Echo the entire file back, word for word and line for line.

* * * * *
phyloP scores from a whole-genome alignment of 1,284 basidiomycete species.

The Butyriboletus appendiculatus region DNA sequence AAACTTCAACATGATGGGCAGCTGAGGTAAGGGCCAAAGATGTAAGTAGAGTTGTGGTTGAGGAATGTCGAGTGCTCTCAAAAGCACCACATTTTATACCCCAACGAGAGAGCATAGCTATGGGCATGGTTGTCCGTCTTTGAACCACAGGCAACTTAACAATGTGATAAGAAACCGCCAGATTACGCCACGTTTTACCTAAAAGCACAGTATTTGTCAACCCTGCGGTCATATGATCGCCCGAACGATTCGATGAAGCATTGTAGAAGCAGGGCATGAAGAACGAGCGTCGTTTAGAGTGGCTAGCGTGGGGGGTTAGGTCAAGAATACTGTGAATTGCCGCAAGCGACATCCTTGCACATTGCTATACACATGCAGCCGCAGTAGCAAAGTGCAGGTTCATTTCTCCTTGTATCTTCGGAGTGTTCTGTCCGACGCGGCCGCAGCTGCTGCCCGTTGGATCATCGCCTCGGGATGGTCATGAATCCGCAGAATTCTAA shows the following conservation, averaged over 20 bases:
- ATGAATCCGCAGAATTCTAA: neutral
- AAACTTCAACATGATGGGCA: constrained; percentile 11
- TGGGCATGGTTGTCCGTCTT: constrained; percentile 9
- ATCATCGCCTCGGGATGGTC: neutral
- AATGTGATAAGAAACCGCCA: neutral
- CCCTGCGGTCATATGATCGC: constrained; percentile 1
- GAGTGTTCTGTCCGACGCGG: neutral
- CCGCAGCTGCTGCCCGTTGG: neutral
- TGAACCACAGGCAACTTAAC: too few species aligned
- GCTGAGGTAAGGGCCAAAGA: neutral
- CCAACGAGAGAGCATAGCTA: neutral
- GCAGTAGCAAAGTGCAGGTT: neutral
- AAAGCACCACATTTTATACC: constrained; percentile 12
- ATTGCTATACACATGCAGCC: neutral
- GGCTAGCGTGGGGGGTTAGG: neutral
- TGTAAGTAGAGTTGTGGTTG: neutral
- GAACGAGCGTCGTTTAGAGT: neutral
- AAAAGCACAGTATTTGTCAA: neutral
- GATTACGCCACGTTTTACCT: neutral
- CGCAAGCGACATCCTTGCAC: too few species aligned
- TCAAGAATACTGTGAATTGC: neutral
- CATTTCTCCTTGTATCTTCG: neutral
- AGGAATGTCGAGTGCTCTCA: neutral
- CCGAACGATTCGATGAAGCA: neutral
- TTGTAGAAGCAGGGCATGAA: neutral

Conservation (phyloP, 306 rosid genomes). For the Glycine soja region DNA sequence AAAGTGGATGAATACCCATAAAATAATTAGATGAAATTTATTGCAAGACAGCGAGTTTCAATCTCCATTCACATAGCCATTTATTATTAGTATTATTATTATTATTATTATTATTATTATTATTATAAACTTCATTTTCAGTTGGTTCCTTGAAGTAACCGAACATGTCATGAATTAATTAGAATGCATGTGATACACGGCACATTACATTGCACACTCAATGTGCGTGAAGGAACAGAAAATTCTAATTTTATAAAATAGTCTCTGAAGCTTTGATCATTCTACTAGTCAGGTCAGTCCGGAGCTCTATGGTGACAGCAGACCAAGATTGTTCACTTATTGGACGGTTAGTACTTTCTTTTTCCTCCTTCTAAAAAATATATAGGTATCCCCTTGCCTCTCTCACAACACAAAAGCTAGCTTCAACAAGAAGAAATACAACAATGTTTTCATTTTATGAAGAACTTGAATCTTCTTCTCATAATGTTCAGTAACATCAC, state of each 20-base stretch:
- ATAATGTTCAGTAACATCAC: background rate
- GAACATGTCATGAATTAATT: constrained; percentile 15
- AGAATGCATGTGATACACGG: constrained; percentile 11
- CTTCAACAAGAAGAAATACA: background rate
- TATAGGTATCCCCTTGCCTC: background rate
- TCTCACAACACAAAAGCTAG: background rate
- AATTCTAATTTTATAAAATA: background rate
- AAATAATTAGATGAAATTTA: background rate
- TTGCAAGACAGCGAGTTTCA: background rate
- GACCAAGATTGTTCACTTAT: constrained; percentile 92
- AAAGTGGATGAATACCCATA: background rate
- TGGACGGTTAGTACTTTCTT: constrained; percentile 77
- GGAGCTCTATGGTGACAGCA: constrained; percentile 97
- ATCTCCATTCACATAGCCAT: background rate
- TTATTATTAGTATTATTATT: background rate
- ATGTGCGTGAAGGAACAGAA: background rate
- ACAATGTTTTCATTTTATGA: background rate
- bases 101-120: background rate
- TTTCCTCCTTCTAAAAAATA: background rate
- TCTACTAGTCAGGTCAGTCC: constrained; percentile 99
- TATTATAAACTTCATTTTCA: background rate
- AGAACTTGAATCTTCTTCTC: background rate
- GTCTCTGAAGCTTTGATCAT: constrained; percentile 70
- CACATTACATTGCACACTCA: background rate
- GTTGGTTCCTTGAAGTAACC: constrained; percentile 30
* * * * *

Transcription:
phyloP scores from a whole-genome alignment of 1,284 basidiomycete species.

The Butyriboletus appendiculatus region DNA sequence AAACTTCAACATGATGGGCAGCTGAGGTAAGGGCCAAAGATGTAAGTAGAGTTGTGGTTGAGGAATGTCGAGTGCTCTCAAAAGCACCACATTTTATACCCCAACGAGAGAGCATAGCTATGGGCATGGTTGTCCGTCTTTGAACCACAGGCAACTTAACAATGTGATAAGAAACCGCCAGATTACGCCACGTTTTACCTAAAAGCACAGTATTTGTCAACCCTGCGGTCATATGATCGCCCGAACGATTCGATGAAGCATTGTAGAAGCAGGGCATGAAGAACGAGCGTCGTTTAGAGTGGCTAGCGTGGGGGGTTAGGTCAAGAATACTGTGAATTGCCGCAAGCGACATCCTTGCACATTGCTATACACATGCAGCCGCAGTAGCAAAGTGCAGGTTCATTTCTCCTTGTATCTTCGGAGTGTTCTGTCCGACGCGGCCGCAGCTGCTGCCCGTTGGATCATCGCCTCGGGATGGTCATGAATCCGCAGAATTCTAA shows the following conservation, averaged over 20 bases:
- ATGAATCCGCAGAATTCTAA: neutral
- AAACTTCAACATGATGGGCA: constrained; percentile 11
- TGGGCATGGTTGTCCGTCTT: constrained; percentile 9
- ATCATCGCCTCGGGATGGTC: neutral
- AATGTGATAAGAAACCGCCA: neutral
- CCCTGCGGTCATATGATCGC: constrained; percentile 1
- GAGTGTTCTGTCCGACGCGG: neutral
- CCGCAGCTGCTGCCCGTTGG: neutral
- TGAACCACAGGCAACTTAAC: too few species aligned
- GCTGAGGTAAGGGCCAAAGA: neutral
- CCAACGAGAGAGCATAGCTA: neutral
- GCAGTAGCAAAGTGCAGGTT: neutral
- AAAGCACCACATTTTATACC: constrained; percentile 12
- ATTGCTATACACATGCAGCC: neutral
- GGCTAGCGTGGGGGGTTAGG: neutral
- TGTAAGTAGAGTTGTGGTTG: neutral
- GAACGAGCGTCGTTTAGAGT: neutral
- AAAAGCACAGTATTTGTCAA: neutral
- GATTACGCCACGTTTTACCT: neutral
- CGCAAGCGACATCCTTGCAC: too few species aligned
- TCAAGAATACTGTGAATTGC: neutral
- CATTTCTCCTTGTATCTTCG: neutral
- AGGAATGTCGAGTGCTCTCA: neutral
- CCGAACGATTCGATGAAGCA: neutral
- TTGTAGAAGCAGGGCATGAA: neutral

Conservation (phyloP, 306 rosid genomes). For the Glycine soja region DNA sequence AAAGTGGATGAATACCCATAAAATAATTAGATGAAATTTATTGCAAGACAGCGAGTTTCAATCTCCATTCACATAGCCATTTATTATTAGTATTATTATTATTATTATTATTATTATTATTATTATAAACTTCATTTTCAGTTGGTTCCTTGAAGTAACCGAACATGTCATGAATTAATTAGAATGCATGTGATACACGGCACATTACATTGCACACTCAATGTGCGTGAAGGAACAGAAAATTCTAATTTTATAAAATAGTCTCTGAAGCTTTGATCATTCTACTAGTCAGGTCAGTCCGGAGCTCTATGGTGACAGCAGACCAAGATTGTTCACTTATTGGACGGTTAGTACTTTCTTTTTCCTCCTTCTAAAAAATATATAGGTATCCCCTTGCCTCTCTCACAACACAAAAGCTAGCTTCAACAAGAAGAAATACAACAATGTTTTCATTTTATGAAGAACTTGAATCTTCTTCTCATAATGTTCAGTAACATCAC, state of each 20-base stretch:
- ATAATGTTCAGTAACATCAC: background rate
- GAACATGTCATGAATTAATT: constrained; percentile 15
- AGAATGCATGTGATACACGG: constrained; percentile 11
- CTTCAACAAGAAGAAATACA: background rate
- TATAGGTATCCCCTTGCCTC: background rate
- TCTCACAACACAAAAGCTAG: background rate
- AATTCTAATTTTATAAAATA: background rate
- AAATAATTAGATGAAATTTA: background rate
- TTGCAAGACAGCGAGTTTCA: background rate
- GACCAAGATTGTTCACTTAT: constrained; percentile 92
- AAAGTGGATGAATACCCATA: background rate
- TGGACGGTTAGTACTTTCTT: constrained; percentile 77
- GGAGCTCTATGGTGACAGCA: constrained; percentile 97
- ATCTCCATTCACATAGCCAT: background rate
- TTATTATTAGTATTATTATT: background rate
- ATGTGCGTGAAGGAACAGAA: background rate
- ACAATGTTTTCATTTTATGA: background rate
- bases 101-120: background rate
- TTTCCTCCTTCTAAAAAATA: background rate
- TCTACTAGTCAGGTCAGTCC: constrained; percentile 99
- TATTATAAACTTCATTTTCA: background rate
- AGAACTTGAATCTTCTTCTC: background rate
- GTCTCTGAAGCTTTGATCAT: constrained; percentile 70
- CACATTACATTGCACACTCA: background rate
- GTTGGTTCCTTGAAGTAACC: constrained; percentile 30